I was having some hand pain/numbness and so I bought a set of Lizard Skins North Shore lock on grips and they are much better than stock Specialized....larger diameter similar rubber softness and they don't move around at all.

    Grips here: http://lizardskins.com/products/view...&page_number=2

    I bought the all black ones and they look good too!

    Got about 450 miles on it now and think my chain is wearing out....have to look into this further....doesn't show stretch signs when measured with a tape...
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  57. #57
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    Wuts my Intense 5.5 considered as?

  58. #58
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    Quote Originally Posted by ScareyH22A
    Wuts my Intense 5.5 considered as?
    Trail bike according to their site: http://www.intensecycles.com/2008/bikes.php

    Just bought a Nite Rider MiNewt USB x2....seems like a great helmet light. I rode with a group last week for my first real night ride and based on what I saw (pictures of beams and trails are a big help, but I had to see for myself before shelling out the $$$)....it is going to fit right in. Haven't decided on my bar light yet, but will prolly use this bar mounted until I get a second light. Or should I use it as helmet mounted even though I dont' have a bar light yet???
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  59. #59
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    Thanks!

    Nashbar has the L&M Arc Li-ion Cub HID system (675 lumens) for $237.99 after the promo code right now.

  60. #60
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    I find my AM bike harder to ride than my XC bike. The extra travel, slightly higher bottom bracket, slightly longer wheelbase with fatter tires. I've lost confidence on my regular trails, but am still looking forward to taking it to the mountain. Is that normal?

    Been working on riding a wheelie for the first time in life. Tried all day with my AM bike-nuttin. 10 minutes on my XC bike I ran a wheelie for 3 pedal strokes--A BIG deal for me haha. What gives--are balance points on AM setups hard to find? Both are FS.

  61. #61
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    LIIT, Yeah that is kinda what I've found on the couple short test rides (one up on Hallelujah trail) when I've tried the AM bikes. I'm leaning towards a heavier duty XC 4" travel FS 29er bike for my next bike. Shorter travel is usually lighter weight for climbing too!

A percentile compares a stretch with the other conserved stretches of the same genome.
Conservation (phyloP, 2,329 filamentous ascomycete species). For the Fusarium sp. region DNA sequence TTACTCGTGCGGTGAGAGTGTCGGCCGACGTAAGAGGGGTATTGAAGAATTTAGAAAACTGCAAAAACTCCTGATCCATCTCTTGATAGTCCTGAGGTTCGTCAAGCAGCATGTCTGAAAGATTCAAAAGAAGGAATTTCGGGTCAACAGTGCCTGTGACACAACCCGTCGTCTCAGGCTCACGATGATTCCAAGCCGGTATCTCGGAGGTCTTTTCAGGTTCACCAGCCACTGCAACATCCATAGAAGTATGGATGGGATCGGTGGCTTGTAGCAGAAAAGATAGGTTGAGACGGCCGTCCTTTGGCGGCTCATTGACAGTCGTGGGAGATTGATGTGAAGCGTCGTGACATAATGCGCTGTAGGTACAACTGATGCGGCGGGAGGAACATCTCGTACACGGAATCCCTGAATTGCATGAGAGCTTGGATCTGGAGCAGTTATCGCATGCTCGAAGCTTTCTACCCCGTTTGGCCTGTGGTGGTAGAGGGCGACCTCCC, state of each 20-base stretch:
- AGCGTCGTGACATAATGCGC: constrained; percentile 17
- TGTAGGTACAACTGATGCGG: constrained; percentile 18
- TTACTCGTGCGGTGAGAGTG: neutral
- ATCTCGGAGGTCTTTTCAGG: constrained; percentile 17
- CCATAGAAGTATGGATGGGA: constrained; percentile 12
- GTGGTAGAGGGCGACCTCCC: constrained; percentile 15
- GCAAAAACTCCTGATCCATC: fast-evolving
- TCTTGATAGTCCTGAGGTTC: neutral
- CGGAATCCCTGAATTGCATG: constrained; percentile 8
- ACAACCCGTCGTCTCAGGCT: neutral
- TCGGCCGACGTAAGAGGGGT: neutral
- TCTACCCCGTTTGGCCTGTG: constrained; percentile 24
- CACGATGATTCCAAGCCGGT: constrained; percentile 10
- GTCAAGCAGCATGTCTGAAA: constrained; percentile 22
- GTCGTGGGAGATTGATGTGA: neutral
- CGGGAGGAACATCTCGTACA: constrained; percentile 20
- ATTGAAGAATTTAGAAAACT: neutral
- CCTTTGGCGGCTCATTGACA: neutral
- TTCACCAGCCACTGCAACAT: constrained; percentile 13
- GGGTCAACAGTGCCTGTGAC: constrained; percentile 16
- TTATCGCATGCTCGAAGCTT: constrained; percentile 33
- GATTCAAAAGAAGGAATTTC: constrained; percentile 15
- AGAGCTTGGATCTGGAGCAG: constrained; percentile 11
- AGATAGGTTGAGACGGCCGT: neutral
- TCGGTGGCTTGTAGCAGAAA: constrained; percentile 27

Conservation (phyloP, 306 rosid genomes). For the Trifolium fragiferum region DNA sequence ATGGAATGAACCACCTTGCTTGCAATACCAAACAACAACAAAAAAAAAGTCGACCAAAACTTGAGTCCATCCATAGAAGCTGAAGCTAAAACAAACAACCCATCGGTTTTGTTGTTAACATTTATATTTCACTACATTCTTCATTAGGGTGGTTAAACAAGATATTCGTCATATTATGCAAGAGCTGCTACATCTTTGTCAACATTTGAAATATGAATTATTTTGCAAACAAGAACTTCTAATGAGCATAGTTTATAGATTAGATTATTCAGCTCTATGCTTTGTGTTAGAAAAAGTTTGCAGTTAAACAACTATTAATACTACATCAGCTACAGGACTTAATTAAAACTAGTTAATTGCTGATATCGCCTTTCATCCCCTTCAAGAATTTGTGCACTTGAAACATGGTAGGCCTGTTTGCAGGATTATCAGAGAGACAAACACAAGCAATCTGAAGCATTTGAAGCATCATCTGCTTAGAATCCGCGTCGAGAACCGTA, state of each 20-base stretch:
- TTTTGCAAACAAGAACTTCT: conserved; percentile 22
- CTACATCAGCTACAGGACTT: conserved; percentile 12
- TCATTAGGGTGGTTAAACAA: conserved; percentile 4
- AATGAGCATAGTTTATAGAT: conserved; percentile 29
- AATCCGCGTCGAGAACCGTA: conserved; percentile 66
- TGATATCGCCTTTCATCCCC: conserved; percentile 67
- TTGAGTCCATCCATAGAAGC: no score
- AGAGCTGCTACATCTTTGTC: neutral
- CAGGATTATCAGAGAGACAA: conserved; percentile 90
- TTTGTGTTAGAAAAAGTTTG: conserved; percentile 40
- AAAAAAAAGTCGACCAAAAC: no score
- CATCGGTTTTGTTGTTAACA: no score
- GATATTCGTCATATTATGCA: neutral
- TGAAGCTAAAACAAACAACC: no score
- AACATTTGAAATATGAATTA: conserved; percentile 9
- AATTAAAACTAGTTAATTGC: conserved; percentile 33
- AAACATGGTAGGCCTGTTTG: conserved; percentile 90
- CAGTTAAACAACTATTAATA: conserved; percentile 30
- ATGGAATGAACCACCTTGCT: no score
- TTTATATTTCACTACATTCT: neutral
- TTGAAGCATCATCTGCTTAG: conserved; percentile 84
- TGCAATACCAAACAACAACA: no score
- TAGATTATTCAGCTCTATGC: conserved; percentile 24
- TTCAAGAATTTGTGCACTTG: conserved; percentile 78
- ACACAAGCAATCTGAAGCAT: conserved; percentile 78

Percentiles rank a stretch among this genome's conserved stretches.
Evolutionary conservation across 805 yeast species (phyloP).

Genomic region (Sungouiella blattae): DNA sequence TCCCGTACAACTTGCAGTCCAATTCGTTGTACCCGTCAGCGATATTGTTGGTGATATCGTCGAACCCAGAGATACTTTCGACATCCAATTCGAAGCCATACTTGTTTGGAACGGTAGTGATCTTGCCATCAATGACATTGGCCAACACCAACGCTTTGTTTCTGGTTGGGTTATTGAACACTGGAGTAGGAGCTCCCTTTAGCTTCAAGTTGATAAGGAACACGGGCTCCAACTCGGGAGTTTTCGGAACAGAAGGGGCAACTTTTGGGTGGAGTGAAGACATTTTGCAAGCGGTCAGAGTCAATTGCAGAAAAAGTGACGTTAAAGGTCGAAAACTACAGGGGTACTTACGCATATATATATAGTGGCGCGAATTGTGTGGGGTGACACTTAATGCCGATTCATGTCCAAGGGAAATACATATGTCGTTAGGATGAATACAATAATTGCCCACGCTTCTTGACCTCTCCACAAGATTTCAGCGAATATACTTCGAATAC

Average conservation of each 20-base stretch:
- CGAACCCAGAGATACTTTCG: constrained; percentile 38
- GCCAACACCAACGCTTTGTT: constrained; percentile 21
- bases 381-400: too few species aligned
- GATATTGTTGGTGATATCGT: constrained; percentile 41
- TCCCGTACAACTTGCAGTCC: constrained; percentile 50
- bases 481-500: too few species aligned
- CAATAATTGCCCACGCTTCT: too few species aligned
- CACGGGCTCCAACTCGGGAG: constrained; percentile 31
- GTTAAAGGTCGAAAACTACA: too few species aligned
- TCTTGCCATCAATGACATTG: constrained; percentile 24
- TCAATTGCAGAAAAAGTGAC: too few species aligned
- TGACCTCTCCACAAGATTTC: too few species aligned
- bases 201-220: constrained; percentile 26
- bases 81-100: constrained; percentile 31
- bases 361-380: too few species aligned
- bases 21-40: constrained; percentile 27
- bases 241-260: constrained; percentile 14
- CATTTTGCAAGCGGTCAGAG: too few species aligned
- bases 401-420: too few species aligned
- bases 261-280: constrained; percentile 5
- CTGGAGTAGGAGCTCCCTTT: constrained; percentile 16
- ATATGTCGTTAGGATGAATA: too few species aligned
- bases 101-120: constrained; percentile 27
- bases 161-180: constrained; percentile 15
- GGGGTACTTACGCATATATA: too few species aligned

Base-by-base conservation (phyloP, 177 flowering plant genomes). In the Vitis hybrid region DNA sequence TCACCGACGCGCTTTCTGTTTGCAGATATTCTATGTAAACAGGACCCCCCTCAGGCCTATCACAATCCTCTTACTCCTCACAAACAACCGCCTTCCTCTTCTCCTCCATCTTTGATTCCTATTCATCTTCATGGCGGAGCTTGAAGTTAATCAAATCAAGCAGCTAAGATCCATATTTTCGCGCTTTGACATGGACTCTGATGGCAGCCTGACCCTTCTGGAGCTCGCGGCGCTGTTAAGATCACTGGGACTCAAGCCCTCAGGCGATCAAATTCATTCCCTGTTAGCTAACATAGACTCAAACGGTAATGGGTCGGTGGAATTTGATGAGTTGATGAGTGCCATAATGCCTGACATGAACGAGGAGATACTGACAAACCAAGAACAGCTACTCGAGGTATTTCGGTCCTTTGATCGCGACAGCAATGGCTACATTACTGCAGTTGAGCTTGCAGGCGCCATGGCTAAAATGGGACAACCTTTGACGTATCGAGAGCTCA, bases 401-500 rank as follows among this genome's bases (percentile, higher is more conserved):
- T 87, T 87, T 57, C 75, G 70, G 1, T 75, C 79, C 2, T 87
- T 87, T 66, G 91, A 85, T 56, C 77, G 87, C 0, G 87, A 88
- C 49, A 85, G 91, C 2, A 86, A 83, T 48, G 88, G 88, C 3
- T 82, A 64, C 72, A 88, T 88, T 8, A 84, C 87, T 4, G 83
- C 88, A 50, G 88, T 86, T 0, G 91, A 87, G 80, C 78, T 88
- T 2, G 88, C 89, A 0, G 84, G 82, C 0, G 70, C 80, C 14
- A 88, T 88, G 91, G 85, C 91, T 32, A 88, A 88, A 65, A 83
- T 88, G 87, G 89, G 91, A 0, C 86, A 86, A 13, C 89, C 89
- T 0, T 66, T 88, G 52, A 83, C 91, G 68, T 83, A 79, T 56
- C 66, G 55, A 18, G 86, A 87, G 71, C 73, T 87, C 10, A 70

AM bikes are not meant to wheelie...they are made to keep both wheels in contact unless you're jumping it.
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  62. #62
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    Quote Originally Posted by Natedogz

    AM bikes are not meant to wheelie...they are made to keep both wheels in contact unless you're jumping it.
    Why do you say that? Shorter stem, slacker angles, higher center of gravity.... I find these things make it easier to wheelie.

  63. #63
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    Quote Originally Posted by kapusta
    Why do you say that? Shorter stem, slacker angles, higher center of gravity.... I find these things make it easier to wheelie.
    He probably just meant that ground contact = control. While the wheelie is a needed skill for certain obstacles, control is more important than random, unnecessary wheelies.

    Wheelies get you chicks though.

  64. #64
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    Quote Originally Posted by Razorfish

    Wheelies get you chicks though.
    Isn't that the whole point of riding to start with?

  65. #65
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    Quote Originally Posted by Razorfish
    He probably just meant that ground contact = control. While the wheelie is a needed skill for certain obstacles, control is more important than random, unnecessary wheelies....
    Basically what I meant.....maybe not a great statement on my part though.
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  66. #66
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    W0W, been too long since I updated this thread! Never did install the Mr Tuffy's in the tires....never got that many flats and definitely not worth the weigh penalty. Also never used the toe clips/cages whatever ya want to call them....that is some scary pita old school bike parts there. Love my Kona WahWah flat pedals! Love this black bike too, but shortly after my last posting in this thread I found a great deal on the same bike but in 29er! So....I bought a nice used orange 2008 Specialized Rockhopper Disc 29er and lovin it!

    26" bike is EDIT: SOLD. Still got some spare 26" wheels though......PM me if you're interested.

    Couple of current pics:







    Been riding the 29er only since I bought it and don't want to go back to 26" wheels....I was going to keep it for a second/spare bike but changed my mind....lookin for another 29er to fill this spot.......really want an SS too now! =P

    Pic of my 29er (the orange one but would also want a Stumpjumper FSR 29er with the rear Brain shock!)............from a ride couple weeks ago: